The annoying use of shirt numbers as a base for positions at Leicester with Liverpool from the past proof of the total opposite

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To see the use of shirt numbers as a base for specific positions in a football team has nothing to do with the game. You do see certain teams and especially in a 4-3-3 environment that numbers are used for different roles, but then those teams are trying to dictate football and generalize the idea on all others.

Often journalists refer to a certain role being placed with a certain number and you have the number 10’s and 9’s the 8’s and 7’s, just a lot of annoying noice.

There are no numbers for positions in learning litterature of football and where numbers are used in basic describing different systems you play in, 4-3-3, 3-5-2 or 4-4-2, or 3-4-3, not using any shirt numbers. Positions in the game has over they years been in transition, and today we do have a hybrid of names for certain roles.

From time to time journalists and such or some clever men with higher thoughts of themselves introduce new roles in the game, such as the false number 9, what shirt number does that player have?, a number 9 up side down.

One club such as Ajax are refering to shirt numbers as positions, but they are not setting the rules of football and they prefer this, please continue, but to copy this to positions for other teams is totally wrong and meaningless.

Looking back to the days when teams did field players from number 1 to 11, and when subs had numbers above, it was not a system of regularity and everyone looked to have their own use of shirts basically based on which players using the shirts and not the opposite.

Liverpool used to have a special as they had their number 5 in midfield. Most other clubs had their number 5 as their centre back, with number 6 at his side. Liverpool used to field a number 7 as a striker alongside number 9. They did also field a number 11 as a central midfielder and wingers had 10 and 8.

To see James Maddison mentioned as a number 10 or playing in the number 10 role, you start to wonder were that comes from, He is wearing shirt number 10, but sometimes been positioned by Brendan Rodgers out wide. Andy King used to have number 10 at Leicester certainly not playing in the same way as James Maddison does.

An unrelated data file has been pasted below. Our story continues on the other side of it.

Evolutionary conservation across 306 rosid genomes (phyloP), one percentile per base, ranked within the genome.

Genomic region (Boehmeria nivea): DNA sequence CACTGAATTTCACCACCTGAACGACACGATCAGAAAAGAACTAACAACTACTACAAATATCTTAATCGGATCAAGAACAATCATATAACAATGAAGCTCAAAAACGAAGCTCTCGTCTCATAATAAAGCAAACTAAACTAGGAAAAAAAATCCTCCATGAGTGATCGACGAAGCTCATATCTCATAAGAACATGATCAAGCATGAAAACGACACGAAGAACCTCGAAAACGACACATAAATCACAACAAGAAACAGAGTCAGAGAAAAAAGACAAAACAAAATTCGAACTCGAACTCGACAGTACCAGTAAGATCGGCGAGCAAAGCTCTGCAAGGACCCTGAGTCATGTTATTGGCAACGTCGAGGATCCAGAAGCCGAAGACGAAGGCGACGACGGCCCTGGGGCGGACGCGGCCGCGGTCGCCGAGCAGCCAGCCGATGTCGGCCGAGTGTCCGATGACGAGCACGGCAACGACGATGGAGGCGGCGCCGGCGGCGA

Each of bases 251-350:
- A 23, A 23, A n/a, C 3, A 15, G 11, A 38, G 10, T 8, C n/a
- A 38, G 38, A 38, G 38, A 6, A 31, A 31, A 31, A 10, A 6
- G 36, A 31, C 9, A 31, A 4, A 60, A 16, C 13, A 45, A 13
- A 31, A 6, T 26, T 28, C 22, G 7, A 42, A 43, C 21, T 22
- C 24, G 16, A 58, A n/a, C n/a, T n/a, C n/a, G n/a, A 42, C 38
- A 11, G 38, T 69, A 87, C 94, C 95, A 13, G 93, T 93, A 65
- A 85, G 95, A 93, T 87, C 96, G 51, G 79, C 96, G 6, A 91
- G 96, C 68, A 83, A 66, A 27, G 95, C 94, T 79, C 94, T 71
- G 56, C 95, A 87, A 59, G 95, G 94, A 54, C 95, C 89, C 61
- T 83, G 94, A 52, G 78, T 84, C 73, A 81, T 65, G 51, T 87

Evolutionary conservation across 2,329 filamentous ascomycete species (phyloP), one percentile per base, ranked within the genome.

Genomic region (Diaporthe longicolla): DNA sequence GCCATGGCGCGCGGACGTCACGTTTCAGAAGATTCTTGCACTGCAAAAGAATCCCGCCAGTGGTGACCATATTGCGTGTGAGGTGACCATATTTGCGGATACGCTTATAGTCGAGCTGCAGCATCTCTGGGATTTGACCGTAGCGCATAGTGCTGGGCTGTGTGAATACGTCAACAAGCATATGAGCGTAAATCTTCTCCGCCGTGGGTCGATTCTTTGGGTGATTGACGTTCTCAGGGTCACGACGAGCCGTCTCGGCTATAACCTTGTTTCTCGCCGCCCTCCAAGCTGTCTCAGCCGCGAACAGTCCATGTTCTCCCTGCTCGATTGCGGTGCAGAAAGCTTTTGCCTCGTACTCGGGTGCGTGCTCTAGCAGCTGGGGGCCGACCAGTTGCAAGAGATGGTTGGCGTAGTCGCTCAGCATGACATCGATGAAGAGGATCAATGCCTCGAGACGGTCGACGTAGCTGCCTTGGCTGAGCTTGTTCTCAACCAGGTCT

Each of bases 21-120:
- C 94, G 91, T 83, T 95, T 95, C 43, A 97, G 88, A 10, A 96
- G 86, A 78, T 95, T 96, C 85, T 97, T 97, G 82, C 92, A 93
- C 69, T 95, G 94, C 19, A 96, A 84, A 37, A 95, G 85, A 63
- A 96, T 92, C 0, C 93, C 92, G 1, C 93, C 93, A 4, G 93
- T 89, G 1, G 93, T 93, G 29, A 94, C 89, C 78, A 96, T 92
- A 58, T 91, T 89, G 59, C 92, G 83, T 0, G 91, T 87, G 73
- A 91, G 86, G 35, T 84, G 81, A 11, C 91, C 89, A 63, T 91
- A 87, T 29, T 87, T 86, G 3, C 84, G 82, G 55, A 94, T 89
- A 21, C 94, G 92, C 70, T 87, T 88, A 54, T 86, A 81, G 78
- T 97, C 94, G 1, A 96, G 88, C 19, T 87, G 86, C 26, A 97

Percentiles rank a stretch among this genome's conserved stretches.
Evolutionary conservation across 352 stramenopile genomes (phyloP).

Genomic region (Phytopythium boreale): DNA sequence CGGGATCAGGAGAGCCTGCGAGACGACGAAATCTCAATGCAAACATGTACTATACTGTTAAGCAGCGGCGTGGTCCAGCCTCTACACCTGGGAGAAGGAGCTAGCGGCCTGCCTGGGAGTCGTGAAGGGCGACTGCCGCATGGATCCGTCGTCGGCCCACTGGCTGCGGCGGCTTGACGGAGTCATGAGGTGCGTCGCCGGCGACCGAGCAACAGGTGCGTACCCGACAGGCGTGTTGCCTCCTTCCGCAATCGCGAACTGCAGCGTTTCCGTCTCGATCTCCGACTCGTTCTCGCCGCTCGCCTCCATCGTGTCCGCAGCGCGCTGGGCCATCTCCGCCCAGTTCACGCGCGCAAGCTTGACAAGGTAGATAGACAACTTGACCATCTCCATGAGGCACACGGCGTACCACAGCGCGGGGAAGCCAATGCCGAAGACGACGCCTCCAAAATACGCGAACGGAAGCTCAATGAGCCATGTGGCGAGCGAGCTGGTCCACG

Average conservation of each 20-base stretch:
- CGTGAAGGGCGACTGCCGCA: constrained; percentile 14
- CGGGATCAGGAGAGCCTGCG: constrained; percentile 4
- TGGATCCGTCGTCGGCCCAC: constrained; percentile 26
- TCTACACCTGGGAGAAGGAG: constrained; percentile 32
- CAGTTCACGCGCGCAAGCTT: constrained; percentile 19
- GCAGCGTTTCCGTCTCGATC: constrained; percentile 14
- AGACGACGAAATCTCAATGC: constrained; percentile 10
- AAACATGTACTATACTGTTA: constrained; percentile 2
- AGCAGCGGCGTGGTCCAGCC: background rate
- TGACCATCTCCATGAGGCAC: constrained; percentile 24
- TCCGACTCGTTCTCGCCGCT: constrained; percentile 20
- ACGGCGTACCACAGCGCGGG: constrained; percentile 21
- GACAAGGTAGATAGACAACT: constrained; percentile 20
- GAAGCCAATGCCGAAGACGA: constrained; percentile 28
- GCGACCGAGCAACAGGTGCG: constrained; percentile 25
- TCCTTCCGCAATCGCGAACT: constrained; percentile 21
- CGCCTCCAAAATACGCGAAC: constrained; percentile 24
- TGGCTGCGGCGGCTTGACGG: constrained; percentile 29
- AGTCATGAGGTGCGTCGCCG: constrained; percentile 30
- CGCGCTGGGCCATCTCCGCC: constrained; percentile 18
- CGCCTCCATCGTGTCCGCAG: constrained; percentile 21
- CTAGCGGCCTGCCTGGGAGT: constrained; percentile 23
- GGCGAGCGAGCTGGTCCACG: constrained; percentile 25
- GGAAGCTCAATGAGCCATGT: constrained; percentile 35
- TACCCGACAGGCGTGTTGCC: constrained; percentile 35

Not to say that shirts in some teams can have a special meaning, but at Leicester they do not have any meaning at all and you cannot use those terms for specific roles in football, it is all very confusing and does not make any sense.

As said before shirt numbers are shirt numbers and they are used differently at every club and are more based on what number players like to wear or what number is available than were they are positioned in the team. They do not change shirts anymore either as they have their names on it.

There are of course from the past some thoughts about it with the goalkeeper being number 1, but Argentina in the 1978 World Cup did have an alphabetical order and gave Alonso shirt number 1, but at his club he wore number 10. The full backs used to have 2 to the right and 3 to the left, but for us living in Norway our national team going back had defenders wearing from 2 to 5 with number 5 being the left back, so another use.

Defenders used to have the lower numbers from 2 to 6, with 4 sometimes used in midfield, but as mentioned earlier at Liverpool he was not a midfielder, Phil Thompson used to wear number 4.

The number 10 shirt is of course one very special as some fantastic players used this number and in South America this is an iconic shirt and often used by an important offensive player in the team. Pele and Diego Maradona both were number 10. In the 1958 World Cup final Sweden did not field a player number 10, so they might have other ideas about the importance of that shirt.

Basically some people have an idea of what a shirt number should be in relation to positions based on historical thoughts about players using that specific shirt, such as Pele and Maradona being 10’s, Bobby Moore having number 6, and then taking it out of dimention making that the ultimate number of a playmaker or sweeper role. Johan Cruyff used to play with shirt number 14, Gerd Muller used 13 in the national team.

Please stop the use of numbers when refering to postions on the field, the numbers are used to seperate each player and to be able to easy identify and single out each one better, you can play in what position you like with any shirt number you like. The position has no value or is no identification of a number. The number has changed with players and are in fact just symbolic and in a way very confusing as we said earlier every team or nation have their numbers used as they like and in no way based on where the player is playing on the field, and today absolutely not.


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